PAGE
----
View Full Version : "malark(e)y

03-04-2003, 10:31 PM
Anyone have any theories/information about the etymology of "malarkey", meaning crap/bullsh*t/nonsense?

03-04-2003, 10:41 PM
According to Take Our Word For It (http://www.takeourword.com/et_k-m.html):
If you ever find the etymology of malarkey anywhere, it will likely be a bunch of malarkey, because the origins of this word are not known. All that is known is that it originated in America in the late 1920s and has meant approximately the same thing since then: `pretentious language that means nothing.' Both spellings are acceptable.

03-04-2003, 10:59 PM
I checked the "usual places" before posting here, so I am not surprised that "TOWFIt" agrees with the "origin unknown" answer.

I came to The Straight Dope because I came up empty elsewhere...

Urban Ranger
03-04-2003, 11:28 PM
Malarkey. :D

Good word

03-04-2003, 11:35 PM
Indeed. I think it must have been a person who was full of "malarkey"...perhaps a Boss Tweed style politician or something like that...

Earl Snake-Hips Tucker
03-04-2003, 11:40 PM
The Word Detective agrees that it's unknown:

03-04-2003, 11:48 PM
OK. Its "unknown" according to every standard source, apparently. I was thinking about the origin of "OK" which was discovered by the late linguist Allen Reid....I am sure that it was "unknown" until he did the detective work, uncovered its origin.

Thought maybe someone had found something similar on malarkey...

03-05-2003, 02:10 AM
Sobel: What's your name, trooper?
Malarkey: Malarkey, sir!
Sobel: Malarkey. Isn't that slang for bullshit?
Malarkey: Yes, sir!
-- Band of Brothers - Currahee

03-05-2003, 08:22 AM
Thanks fiddlesticks. I didnt read Band of Bros

Great USE of "malarkey" but definitely not the ORIGIN.

03-05-2003, 09:04 AM
My friend Eoghan in Dublin sent me a link which contains several good etyomological explanations including:

The Mullarky clan in County Clare in Ireland were wealthy land owners with typical serf-tenants of the era (mid 1800's). They paid their tenants in "Estate Script" which was paper money that could be spent locally. When the Great Potato Famine hit, the Mullarkys just kept issuing this script even though it rapidly became worthless due to the falling fortunes of the clan. Eventually the script was "just a lot of Mullarky,".... The phrase was carried to the US by the flood of Irish immigrants during the famine. After the famine eased in Ireland, the phrase died out fairly quickly, except in the US.

Here is link to full text: http://www.nwce.com/mullarky.htm

03-06-2003, 01:33 AM
My friend Eoghan in Dublin sent me a link which contains several good etyomological explanations including:

If by "good" you mean "fanciful," I'd agree.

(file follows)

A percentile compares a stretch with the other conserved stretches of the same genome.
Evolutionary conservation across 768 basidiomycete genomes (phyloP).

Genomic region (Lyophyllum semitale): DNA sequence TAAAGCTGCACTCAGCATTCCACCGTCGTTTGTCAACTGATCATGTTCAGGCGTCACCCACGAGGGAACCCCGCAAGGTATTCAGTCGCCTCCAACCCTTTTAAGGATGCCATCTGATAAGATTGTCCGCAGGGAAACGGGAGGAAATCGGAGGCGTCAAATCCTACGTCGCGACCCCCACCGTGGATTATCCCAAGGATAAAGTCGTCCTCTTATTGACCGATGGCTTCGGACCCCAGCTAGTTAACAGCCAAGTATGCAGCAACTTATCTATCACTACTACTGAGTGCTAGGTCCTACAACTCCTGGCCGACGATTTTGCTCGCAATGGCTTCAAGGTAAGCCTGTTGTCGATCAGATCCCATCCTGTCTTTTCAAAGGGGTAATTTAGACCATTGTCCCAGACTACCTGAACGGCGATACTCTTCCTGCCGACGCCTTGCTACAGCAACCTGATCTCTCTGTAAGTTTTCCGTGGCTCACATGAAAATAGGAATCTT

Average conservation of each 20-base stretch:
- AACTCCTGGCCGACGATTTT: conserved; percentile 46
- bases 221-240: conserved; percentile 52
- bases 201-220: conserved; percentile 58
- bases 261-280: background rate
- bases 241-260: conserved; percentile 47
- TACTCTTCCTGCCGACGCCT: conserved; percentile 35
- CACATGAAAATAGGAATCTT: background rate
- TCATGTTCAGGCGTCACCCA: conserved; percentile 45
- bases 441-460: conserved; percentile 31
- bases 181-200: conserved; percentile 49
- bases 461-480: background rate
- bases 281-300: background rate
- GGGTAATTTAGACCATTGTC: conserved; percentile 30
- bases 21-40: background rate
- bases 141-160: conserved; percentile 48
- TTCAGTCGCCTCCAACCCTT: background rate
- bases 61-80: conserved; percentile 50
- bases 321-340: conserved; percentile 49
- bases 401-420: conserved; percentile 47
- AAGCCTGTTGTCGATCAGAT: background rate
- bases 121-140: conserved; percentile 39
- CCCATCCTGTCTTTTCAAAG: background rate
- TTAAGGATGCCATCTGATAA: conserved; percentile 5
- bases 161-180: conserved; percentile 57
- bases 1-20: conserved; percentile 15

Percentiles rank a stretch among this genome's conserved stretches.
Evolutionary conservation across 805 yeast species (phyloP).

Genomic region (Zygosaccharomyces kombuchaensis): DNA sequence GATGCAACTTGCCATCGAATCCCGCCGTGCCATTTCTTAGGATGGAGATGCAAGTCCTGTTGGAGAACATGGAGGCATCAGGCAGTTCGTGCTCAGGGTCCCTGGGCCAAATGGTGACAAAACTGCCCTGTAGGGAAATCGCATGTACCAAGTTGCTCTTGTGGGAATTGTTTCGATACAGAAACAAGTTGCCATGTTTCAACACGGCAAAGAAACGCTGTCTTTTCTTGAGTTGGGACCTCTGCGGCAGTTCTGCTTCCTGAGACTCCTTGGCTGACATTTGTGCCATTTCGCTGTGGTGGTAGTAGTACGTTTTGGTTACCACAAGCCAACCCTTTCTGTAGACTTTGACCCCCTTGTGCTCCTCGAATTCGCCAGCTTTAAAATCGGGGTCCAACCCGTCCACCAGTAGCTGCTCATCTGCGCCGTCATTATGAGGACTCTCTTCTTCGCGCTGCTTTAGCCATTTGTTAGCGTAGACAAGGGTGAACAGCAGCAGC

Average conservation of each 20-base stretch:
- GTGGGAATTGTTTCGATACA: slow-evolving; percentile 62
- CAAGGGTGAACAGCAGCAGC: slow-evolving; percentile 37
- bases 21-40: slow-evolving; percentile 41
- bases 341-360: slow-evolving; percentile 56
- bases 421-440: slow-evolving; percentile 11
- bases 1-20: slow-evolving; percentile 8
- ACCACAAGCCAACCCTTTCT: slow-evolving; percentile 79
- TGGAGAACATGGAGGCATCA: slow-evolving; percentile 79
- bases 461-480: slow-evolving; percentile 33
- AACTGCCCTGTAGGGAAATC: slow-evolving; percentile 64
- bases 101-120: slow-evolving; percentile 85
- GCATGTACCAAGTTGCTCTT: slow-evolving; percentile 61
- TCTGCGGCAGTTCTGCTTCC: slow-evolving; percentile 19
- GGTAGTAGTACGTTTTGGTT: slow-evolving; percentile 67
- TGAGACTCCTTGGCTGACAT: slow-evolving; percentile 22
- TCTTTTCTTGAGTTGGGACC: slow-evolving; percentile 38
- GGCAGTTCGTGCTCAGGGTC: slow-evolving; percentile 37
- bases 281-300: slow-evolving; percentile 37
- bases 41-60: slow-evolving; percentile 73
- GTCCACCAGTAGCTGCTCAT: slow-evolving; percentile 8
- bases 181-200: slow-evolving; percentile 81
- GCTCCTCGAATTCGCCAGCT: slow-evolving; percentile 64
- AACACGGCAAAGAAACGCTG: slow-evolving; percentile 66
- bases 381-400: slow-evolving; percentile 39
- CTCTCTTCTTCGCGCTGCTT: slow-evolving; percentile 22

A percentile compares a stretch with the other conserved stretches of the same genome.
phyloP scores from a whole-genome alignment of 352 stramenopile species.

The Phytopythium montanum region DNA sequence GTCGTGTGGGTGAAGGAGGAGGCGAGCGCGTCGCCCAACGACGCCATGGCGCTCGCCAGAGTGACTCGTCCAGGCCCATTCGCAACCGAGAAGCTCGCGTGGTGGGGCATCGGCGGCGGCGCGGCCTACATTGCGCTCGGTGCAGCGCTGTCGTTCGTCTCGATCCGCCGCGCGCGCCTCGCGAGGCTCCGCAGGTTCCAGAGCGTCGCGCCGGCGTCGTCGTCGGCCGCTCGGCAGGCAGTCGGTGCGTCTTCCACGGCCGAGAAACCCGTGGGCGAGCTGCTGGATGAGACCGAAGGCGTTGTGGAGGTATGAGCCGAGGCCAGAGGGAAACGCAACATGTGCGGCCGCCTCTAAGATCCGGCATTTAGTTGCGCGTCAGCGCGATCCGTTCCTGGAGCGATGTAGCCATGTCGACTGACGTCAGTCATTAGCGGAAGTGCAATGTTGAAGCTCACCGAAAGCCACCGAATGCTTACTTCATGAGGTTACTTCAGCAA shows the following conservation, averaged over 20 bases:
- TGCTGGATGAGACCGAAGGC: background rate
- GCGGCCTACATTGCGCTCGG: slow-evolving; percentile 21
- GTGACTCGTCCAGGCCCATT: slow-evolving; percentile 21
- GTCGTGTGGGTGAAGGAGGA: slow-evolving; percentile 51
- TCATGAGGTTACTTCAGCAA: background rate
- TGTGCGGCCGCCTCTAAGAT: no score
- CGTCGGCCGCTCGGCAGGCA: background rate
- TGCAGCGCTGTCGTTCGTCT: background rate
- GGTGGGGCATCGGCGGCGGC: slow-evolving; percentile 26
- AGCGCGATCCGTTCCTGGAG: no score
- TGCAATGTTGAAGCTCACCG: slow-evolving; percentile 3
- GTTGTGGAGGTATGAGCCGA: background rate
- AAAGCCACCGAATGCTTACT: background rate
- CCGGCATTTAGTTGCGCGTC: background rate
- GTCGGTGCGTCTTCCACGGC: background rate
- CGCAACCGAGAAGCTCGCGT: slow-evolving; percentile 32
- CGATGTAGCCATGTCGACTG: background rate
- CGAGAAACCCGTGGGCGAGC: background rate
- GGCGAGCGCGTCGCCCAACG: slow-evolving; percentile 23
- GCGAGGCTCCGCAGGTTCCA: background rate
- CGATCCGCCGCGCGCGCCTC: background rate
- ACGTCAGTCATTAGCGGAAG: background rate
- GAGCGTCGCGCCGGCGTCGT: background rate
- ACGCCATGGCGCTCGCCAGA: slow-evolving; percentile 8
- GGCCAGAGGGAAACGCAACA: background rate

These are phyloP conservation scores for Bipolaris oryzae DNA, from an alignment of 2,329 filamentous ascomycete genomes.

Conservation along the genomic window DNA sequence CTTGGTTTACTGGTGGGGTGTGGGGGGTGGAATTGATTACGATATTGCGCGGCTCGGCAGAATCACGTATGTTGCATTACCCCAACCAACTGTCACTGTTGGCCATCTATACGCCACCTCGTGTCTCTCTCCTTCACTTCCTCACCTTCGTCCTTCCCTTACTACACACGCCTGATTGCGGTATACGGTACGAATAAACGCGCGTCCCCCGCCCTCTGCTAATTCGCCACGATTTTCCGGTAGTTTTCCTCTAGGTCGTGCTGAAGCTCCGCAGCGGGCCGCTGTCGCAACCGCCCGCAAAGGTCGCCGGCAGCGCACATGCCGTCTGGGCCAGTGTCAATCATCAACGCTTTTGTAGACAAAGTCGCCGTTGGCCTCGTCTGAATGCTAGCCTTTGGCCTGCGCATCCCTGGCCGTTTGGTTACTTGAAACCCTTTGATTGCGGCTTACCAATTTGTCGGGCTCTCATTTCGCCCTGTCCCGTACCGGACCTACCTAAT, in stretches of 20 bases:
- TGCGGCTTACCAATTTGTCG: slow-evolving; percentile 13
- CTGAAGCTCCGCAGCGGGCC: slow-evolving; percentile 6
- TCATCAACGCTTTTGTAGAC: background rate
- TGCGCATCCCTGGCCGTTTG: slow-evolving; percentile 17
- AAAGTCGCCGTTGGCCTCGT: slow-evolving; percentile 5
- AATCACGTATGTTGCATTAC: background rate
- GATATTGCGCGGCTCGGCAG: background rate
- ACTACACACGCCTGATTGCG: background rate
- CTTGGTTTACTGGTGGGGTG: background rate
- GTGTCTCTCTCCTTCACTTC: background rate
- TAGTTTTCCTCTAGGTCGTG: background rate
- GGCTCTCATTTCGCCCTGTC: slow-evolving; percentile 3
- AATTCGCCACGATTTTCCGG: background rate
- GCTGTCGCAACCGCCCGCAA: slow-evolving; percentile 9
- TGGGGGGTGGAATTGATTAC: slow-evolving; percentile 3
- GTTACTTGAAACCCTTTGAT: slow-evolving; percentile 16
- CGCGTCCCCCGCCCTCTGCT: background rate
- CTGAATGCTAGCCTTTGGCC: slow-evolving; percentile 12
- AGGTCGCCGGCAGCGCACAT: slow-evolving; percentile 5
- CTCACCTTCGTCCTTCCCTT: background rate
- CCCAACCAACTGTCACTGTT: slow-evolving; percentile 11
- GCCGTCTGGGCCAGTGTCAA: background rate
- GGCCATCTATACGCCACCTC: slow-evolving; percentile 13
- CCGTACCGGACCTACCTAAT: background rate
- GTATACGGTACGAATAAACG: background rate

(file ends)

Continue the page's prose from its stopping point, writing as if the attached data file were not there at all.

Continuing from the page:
The term perhaps did come from a family name, that much I'll give you. But no one currently knows the source.

One of the greatest things to happen in the world of linguistics and etymology is the scanning of texts of newspapers, journals, etc. in the last few years. It has allowed comprehensive, rapid searches which wouldn't have been possible even 5 years ago. And antedatings of words/phrases are happening all the time. Perhaps an epiphany such as happened with OK and Allan Walker Read may yet be in the cards for "malarkey."

Exapno Mapcase
03-06-2003, 01:22 PM
I was skeptical too of bettybad's explanation, but it may have some merit.

from the OED Online:
1929 J. P. MCEVOY Hollywood Girl vii. 102 It's a wonder you notice me, I told him. That's a lot of malaky, says he.

1930 Variety 29 Oct., The song is ended but the Malarkey lingers on.

1934 Esquire Dec. 49/3 Daughter of Mrs. Sally Alden, father unknown! What malarkey! All hooey, even protected by the official records of a friendly republic.

1938 Down Beat Mar. 5/4 We've got to say to the recording companies..‘Cut out the Mullarkey and give us some down-home stuff!’
That Down Beat spelling is exactly the same as the version her friend gives. And the Variety cite from 1930 is also capitalized, so that a proper name may be a source.

Can't explain McEvoy's spelling, though it's true that terms from verbal slang are notoriously hard to transliterate.

03-06-2003, 02:41 PM
I actually agree, Samclem. I mentioned Reed's "discovery" of the etymology of OK above. I guess until then the "fanciful" will have to suffice.

03-06-2003, 11:21 PM
Exapno There are two previous cites not in OED>

1922, T.A.Dorgan(the cartoonist). "Yes, Milarkey 609 J."
1924, T.A. Dorgan. " Malachy--you said it."

Again, both capitalized, giving more credit to the family name.

Exapno Mapcase
03-07-2003, 01:50 PM
You always have the best sources samclem.